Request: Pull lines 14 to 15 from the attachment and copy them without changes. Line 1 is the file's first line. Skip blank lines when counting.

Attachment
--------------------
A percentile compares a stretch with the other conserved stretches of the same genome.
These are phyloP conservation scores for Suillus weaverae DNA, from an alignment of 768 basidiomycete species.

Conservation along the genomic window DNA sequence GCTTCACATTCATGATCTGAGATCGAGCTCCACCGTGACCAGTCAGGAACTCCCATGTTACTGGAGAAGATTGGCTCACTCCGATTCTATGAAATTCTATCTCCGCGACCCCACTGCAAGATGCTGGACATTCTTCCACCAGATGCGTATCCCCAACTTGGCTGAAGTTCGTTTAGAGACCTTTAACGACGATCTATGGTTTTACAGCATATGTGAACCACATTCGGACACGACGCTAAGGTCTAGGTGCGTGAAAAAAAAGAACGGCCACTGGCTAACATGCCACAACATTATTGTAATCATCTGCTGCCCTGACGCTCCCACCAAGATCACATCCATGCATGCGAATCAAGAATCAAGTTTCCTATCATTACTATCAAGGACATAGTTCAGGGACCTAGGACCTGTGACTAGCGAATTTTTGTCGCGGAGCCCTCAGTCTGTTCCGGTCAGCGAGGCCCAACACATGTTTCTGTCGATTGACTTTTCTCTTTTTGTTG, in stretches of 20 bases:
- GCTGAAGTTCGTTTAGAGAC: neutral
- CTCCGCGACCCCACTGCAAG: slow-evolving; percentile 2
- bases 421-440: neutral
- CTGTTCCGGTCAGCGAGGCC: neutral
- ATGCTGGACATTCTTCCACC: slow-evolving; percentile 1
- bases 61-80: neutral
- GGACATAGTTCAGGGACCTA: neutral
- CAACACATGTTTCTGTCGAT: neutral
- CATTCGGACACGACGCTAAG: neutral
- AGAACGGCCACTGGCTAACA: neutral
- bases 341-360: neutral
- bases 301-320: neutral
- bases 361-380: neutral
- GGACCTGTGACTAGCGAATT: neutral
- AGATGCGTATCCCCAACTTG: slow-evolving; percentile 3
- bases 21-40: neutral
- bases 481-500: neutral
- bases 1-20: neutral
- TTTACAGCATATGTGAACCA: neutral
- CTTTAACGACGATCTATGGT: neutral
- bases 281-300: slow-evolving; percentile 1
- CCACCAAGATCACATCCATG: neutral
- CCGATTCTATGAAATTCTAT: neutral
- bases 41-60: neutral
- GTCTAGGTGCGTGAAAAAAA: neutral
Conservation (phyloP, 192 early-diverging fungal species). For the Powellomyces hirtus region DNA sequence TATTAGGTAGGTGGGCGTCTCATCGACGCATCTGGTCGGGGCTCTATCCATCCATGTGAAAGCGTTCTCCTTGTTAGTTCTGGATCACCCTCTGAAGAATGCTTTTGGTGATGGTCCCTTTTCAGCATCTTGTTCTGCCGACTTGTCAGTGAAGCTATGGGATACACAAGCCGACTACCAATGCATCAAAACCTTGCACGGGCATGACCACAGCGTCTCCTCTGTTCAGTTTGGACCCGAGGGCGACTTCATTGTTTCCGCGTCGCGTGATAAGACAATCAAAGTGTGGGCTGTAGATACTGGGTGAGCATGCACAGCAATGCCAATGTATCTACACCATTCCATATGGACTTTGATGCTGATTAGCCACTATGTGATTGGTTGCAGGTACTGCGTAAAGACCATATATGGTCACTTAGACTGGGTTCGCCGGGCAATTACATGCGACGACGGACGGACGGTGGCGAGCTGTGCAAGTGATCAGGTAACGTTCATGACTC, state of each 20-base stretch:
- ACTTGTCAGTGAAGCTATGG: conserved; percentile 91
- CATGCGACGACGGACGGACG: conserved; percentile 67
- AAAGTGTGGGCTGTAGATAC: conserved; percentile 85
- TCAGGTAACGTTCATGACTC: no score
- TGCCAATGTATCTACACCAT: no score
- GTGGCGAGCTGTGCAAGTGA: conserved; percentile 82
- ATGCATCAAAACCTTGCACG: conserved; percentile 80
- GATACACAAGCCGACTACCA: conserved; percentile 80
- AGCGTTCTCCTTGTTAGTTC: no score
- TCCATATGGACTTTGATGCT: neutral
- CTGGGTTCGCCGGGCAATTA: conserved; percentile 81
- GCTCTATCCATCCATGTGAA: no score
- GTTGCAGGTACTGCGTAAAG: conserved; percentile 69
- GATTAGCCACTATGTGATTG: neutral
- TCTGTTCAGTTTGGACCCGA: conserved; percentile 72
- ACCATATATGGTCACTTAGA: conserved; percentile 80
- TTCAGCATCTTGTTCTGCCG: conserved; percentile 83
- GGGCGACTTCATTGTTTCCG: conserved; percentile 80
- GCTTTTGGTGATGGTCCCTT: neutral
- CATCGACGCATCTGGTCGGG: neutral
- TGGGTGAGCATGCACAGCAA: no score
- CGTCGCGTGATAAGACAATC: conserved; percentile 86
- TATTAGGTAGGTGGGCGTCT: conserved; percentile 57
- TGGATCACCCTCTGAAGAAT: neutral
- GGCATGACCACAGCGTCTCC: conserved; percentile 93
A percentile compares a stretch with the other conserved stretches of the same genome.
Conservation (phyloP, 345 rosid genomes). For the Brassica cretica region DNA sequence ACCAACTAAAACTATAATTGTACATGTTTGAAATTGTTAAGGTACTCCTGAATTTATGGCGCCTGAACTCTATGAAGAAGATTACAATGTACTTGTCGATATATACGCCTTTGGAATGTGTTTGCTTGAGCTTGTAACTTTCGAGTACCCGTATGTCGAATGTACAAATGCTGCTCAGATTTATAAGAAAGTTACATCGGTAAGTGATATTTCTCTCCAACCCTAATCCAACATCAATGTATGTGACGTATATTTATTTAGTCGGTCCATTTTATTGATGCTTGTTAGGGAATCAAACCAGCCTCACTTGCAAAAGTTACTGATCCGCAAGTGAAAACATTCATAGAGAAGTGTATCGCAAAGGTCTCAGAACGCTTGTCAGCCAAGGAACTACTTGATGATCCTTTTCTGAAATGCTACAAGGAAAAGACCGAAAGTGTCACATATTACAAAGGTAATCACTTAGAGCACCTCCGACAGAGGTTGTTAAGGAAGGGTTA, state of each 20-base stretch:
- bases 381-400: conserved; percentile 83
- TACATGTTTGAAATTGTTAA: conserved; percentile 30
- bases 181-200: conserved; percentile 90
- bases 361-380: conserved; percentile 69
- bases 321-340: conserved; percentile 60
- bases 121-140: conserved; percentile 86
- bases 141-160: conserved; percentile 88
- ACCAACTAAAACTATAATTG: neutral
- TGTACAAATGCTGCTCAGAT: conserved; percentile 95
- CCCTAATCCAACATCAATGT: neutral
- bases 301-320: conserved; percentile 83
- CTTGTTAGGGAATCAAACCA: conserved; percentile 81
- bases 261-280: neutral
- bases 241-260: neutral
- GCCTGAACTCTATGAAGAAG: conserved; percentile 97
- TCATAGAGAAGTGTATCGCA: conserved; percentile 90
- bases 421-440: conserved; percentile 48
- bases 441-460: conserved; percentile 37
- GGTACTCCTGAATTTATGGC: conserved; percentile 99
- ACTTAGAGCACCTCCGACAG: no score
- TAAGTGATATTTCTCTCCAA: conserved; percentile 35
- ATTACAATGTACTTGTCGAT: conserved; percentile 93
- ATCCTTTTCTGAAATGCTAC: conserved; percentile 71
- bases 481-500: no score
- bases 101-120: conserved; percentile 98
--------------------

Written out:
- bases 341-360: neutral
- bases 301-320: neutral